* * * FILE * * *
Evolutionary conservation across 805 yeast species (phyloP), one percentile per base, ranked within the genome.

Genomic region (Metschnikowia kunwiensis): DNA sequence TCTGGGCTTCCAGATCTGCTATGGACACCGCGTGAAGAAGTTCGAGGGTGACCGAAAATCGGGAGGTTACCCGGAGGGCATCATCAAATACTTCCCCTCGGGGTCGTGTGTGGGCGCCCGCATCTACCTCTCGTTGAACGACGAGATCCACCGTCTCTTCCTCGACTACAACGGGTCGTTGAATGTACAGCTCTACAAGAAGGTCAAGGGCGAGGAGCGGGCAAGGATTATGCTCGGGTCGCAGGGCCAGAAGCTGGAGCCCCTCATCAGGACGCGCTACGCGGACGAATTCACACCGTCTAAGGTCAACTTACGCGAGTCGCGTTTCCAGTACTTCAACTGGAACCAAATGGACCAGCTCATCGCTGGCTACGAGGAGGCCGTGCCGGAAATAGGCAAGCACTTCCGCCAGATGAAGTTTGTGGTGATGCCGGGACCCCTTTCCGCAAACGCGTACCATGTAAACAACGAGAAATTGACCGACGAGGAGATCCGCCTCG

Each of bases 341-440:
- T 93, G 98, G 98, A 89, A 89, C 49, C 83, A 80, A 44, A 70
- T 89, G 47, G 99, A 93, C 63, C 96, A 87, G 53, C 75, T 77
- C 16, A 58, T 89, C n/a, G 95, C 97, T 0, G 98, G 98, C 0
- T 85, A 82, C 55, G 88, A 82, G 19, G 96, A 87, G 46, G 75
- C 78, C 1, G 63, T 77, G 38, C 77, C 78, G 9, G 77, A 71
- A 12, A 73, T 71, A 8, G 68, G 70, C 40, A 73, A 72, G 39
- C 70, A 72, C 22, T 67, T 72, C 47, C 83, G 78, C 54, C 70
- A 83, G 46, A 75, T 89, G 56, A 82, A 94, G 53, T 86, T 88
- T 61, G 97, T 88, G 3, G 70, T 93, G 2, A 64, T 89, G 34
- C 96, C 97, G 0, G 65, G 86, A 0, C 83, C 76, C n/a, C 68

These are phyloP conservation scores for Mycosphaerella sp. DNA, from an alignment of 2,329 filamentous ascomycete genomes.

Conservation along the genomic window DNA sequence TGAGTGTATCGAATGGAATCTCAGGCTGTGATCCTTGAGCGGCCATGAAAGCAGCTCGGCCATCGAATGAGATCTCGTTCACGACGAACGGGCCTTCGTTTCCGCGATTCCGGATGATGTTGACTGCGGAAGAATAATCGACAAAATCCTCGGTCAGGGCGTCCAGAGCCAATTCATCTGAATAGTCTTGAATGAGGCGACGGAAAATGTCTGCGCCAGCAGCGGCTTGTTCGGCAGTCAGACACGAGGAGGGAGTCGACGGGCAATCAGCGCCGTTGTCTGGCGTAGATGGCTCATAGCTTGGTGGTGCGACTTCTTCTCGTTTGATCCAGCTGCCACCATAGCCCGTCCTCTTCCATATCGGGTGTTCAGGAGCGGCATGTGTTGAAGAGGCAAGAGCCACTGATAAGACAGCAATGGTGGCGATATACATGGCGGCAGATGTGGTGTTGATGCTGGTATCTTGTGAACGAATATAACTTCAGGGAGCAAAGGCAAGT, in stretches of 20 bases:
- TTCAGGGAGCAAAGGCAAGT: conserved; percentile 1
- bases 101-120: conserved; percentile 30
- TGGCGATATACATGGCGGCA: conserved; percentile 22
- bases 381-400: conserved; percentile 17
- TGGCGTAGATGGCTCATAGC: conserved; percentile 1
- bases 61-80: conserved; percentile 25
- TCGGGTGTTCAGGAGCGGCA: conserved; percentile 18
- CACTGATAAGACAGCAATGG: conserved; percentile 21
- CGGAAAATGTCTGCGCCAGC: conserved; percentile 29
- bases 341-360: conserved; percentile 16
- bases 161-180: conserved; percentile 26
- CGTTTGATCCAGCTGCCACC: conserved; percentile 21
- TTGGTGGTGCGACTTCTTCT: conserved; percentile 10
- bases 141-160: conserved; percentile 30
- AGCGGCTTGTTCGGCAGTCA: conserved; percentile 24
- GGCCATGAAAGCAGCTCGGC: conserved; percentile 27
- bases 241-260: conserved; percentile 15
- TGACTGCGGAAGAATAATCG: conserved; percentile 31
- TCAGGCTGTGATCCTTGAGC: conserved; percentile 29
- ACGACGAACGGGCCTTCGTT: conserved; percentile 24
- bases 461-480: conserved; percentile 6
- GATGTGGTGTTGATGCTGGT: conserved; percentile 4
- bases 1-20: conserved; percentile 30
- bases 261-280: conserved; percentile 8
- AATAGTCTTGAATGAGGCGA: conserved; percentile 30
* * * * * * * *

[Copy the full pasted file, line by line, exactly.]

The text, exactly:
Evolutionary conservation across 805 yeast species (phyloP), one percentile per base, ranked within the genome.

Genomic region (Metschnikowia kunwiensis): DNA sequence TCTGGGCTTCCAGATCTGCTATGGACACCGCGTGAAGAAGTTCGAGGGTGACCGAAAATCGGGAGGTTACCCGGAGGGCATCATCAAATACTTCCCCTCGGGGTCGTGTGTGGGCGCCCGCATCTACCTCTCGTTGAACGACGAGATCCACCGTCTCTTCCTCGACTACAACGGGTCGTTGAATGTACAGCTCTACAAGAAGGTCAAGGGCGAGGAGCGGGCAAGGATTATGCTCGGGTCGCAGGGCCAGAAGCTGGAGCCCCTCATCAGGACGCGCTACGCGGACGAATTCACACCGTCTAAGGTCAACTTACGCGAGTCGCGTTTCCAGTACTTCAACTGGAACCAAATGGACCAGCTCATCGCTGGCTACGAGGAGGCCGTGCCGGAAATAGGCAAGCACTTCCGCCAGATGAAGTTTGTGGTGATGCCGGGACCCCTTTCCGCAAACGCGTACCATGTAAACAACGAGAAATTGACCGACGAGGAGATCCGCCTCG

Each of bases 341-440:
- T 93, G 98, G 98, A 89, A 89, C 49, C 83, A 80, A 44, A 70
- T 89, G 47, G 99, A 93, C 63, C 96, A 87, G 53, C 75, T 77
- C 16, A 58, T 89, C n/a, G 95, C 97, T 0, G 98, G 98, C 0
- T 85, A 82, C 55, G 88, A 82, G 19, G 96, A 87, G 46, G 75
- C 78, C 1, G 63, T 77, G 38, C 77, C 78, G 9, G 77, A 71
- A 12, A 73, T 71, A 8, G 68, G 70, C 40, A 73, A 72, G 39
- C 70, A 72, C 22, T 67, T 72, C 47, C 83, G 78, C 54, C 70
- A 83, G 46, A 75, T 89, G 56, A 82, A 94, G 53, T 86, T 88
- T 61, G 97, T 88, G 3, G 70, T 93, G 2, A 64, T 89, G 34
- C 96, C 97, G 0, G 65, G 86, A 0, C 83, C 76, C n/a, C 68

These are phyloP conservation scores for Mycosphaerella sp. DNA, from an alignment of 2,329 filamentous ascomycete genomes.

Conservation along the genomic window DNA sequence TGAGTGTATCGAATGGAATCTCAGGCTGTGATCCTTGAGCGGCCATGAAAGCAGCTCGGCCATCGAATGAGATCTCGTTCACGACGAACGGGCCTTCGTTTCCGCGATTCCGGATGATGTTGACTGCGGAAGAATAATCGACAAAATCCTCGGTCAGGGCGTCCAGAGCCAATTCATCTGAATAGTCTTGAATGAGGCGACGGAAAATGTCTGCGCCAGCAGCGGCTTGTTCGGCAGTCAGACACGAGGAGGGAGTCGACGGGCAATCAGCGCCGTTGTCTGGCGTAGATGGCTCATAGCTTGGTGGTGCGACTTCTTCTCGTTTGATCCAGCTGCCACCATAGCCCGTCCTCTTCCATATCGGGTGTTCAGGAGCGGCATGTGTTGAAGAGGCAAGAGCCACTGATAAGACAGCAATGGTGGCGATATACATGGCGGCAGATGTGGTGTTGATGCTGGTATCTTGTGAACGAATATAACTTCAGGGAGCAAAGGCAAGT, in stretches of 20 bases:
- TTCAGGGAGCAAAGGCAAGT: conserved; percentile 1
- bases 101-120: conserved; percentile 30
- TGGCGATATACATGGCGGCA: conserved; percentile 22
- bases 381-400: conserved; percentile 17
- TGGCGTAGATGGCTCATAGC: conserved; percentile 1
- bases 61-80: conserved; percentile 25
- TCGGGTGTTCAGGAGCGGCA: conserved; percentile 18
- CACTGATAAGACAGCAATGG: conserved; percentile 21
- CGGAAAATGTCTGCGCCAGC: conserved; percentile 29
- bases 341-360: conserved; percentile 16
- bases 161-180: conserved; percentile 26
- CGTTTGATCCAGCTGCCACC: conserved; percentile 21
- TTGGTGGTGCGACTTCTTCT: conserved; percentile 10
- bases 141-160: conserved; percentile 30
- AGCGGCTTGTTCGGCAGTCA: conserved; percentile 24
- GGCCATGAAAGCAGCTCGGC: conserved; percentile 27
- bases 241-260: conserved; percentile 15
- TGACTGCGGAAGAATAATCG: conserved; percentile 31
- TCAGGCTGTGATCCTTGAGC: conserved; percentile 29
- ACGACGAACGGGCCTTCGTT: conserved; percentile 24
- bases 461-480: conserved; percentile 6
- GATGTGGTGTTGATGCTGGT: conserved; percentile 4
- bases 1-20: conserved; percentile 30
- bases 261-280: conserved; percentile 8
- AATAGTCTTGAATGAGGCGA: conserved; percentile 30